If you’re a native English speaker, you may have noticed that “the big red house” sounds more natural than “the red big house.” The video below explains the order in which adjectives occur in English:
Select the adjectives that are in a natural sounding word order for each sentence.
- She found a(n) _______ record in her attic
- dusty, Jazz, old
- old, dusty, Jazz
- Jazz, dusty, old
- He walked into a pole because he was distracted by a(n) _____ dog.
- adorable, tiny, brown
- tiny, adorable, brown
- tiny, brown, adorable
- The crowd was astounded when the professional chess player arrived wearing a(n) ____ suit to his match.
- antique, blue, cashmere
- cashmere, blue, antique
- blue, antique, cashmere
- For her daughter’s birthday, she made a(n) _____ doll house.
- cute, wooden, yellow
- wooden, yellow, cute
- cute, yellow, wooden
- b. old, dusty, Jazz
- a. adorably, tiny, brown
- a. antique, blue, cashmere
- c. cute, yellow, wooden
Have you ever noticed the effect the word only can have on a sentence, especially depending on where it’s placed? Let’s look at a simple sentence:
She loves horses.
Let’s see how only can influence the meaning of this sentence:
- Only she loves horses.
- No one loves horses but her.
- She only loves horses.
- The one thing she does is love horses.
- She loves only horses.
- She loves horses and nothing else.
Only modifies the word that directly follows it. Whenever you use the word only make sure you’ve placed it correctly in your sentence.
A linguistic phenomenon is sweeping the nation: people are using literally as an intensifier. How many times have you heard things like “It was literally the worst thing that has ever happened to me,” or “His head literally exploded when I told him I was going to be late again”? Some people love this phrase while it makes other people want to pull their hair out.
So what’s the problem with this? According to Merriam-Webster’s Dictionary, the actual definition of literal is as follows:
- involving the ordinary or usual meaning of a word
- giving the meaning of each individual word
- completely true and accurate : not exaggerated
According to this definition, literally should be used only when something actually happened. Our cultural usage may be slowly shifting to allow literally as an intensifier, but it’s best to avoid using literally in any way other than its dictionary definition, especially in formal writing.
Which of the following sentences use the adverb literally correctly?
- A pirate only sails the seas.
- Daveed often takes things too literally.
- Tommy literally died when he heard the news.
- In their vows, they promised to love only each other.
- Teddy is literally the best person on the planet.
- This sentence is probably not true. It implies that a pirate sails the seas, and does nothing else. It may be an acceptable sentence if you’re exaggerating on purpose, but a more likely sentence would be “A pirate sails only the seas.” (A pirate sails the seas, and nowhere else.)
- This sentence is correct.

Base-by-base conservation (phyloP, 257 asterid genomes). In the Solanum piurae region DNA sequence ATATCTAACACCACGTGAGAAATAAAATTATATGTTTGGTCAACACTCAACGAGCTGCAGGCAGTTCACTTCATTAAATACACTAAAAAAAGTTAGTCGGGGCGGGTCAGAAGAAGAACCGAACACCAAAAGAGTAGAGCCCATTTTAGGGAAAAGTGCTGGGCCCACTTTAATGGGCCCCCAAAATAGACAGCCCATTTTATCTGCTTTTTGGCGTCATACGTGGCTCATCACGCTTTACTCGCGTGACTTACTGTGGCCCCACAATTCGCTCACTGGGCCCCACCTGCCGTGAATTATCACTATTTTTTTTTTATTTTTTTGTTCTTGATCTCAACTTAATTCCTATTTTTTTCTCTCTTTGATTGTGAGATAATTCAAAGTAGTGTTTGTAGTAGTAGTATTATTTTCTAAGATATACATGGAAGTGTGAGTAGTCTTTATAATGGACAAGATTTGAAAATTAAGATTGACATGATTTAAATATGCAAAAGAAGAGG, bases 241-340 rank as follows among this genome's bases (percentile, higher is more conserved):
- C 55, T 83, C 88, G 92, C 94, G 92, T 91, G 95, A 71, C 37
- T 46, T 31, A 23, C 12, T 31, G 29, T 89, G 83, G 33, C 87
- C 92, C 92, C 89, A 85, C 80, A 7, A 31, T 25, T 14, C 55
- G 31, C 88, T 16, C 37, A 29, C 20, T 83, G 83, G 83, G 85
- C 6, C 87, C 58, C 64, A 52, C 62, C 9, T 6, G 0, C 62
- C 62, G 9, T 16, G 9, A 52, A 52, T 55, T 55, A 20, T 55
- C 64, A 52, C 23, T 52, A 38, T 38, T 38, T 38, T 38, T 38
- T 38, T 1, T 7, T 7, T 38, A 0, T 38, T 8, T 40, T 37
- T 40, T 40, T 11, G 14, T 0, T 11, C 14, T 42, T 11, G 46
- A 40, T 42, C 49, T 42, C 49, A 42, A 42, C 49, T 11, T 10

- This sentence is incorrect (hopefully). Try replacing literally with practically or nearly.
- This sentence is correct.
- This sentence may or may not be true; it’s something that would be very hard to verify. When you’re being purposefully hyperbolic, this may be okay in a non-formal setting, but you may want to consider replacing literally with an intensifier like actually or omitting the adverb altogether, since literally has such a stigma around it.
Mistaking Adverbs and Adjectives
One common mistake with adjectives and adverbs is using one in the place of the other. For example:
- I wish I could write as neat as he can.
- The word should be neatly, an adverb, since it’s modifying a verb.
- Well, that’s real nice of you.
- Should be really, an adverb, since it’s modifying an adjective
Remember, if you’re modifying a noun or pronoun, you should use an adjective. If you’re modifying anything else, you should use an adverb.
Good v. Well
One of the most commonly confused adjective/adverb pairs is good versus well. There isn’t really a good way to remember this besides memorization. Good is an adjective. Well is an adverb. Let’s look at a couple of sentence where people often confuse these two:
- She plays basketball good.
- I’m doing good.
In the first sentence, good is supposed to be modifying plays, a verb; therefore the use of good—an adjective—is incorrect. Plays should be modified by an adverb. The correct sentence would read “She plays basketball well.”
In the second sentence, good is supposed to be modifying doing, a verb. Once again, this means that well—an adverb—should be used instead: “I’m doing well.”
Select the correct modifier for each sentence:
- Billy has to work (real / really) hard to be (healthy / healthily).
- Kate is really (good / well) with bows. She shoots really (good / well).
- Eli reads (quick / quickly), and he retains the information (good / well).
- Billy has to work really hard to be healthy.
- Remember that to be is a linking verb. Linking verbs often connect the subject of the sentence (Billy) to an adjective that describes it (healthy).
- Kate is really good with bows. She shoots really well.
- Eli reads quickly, and he retains the information well.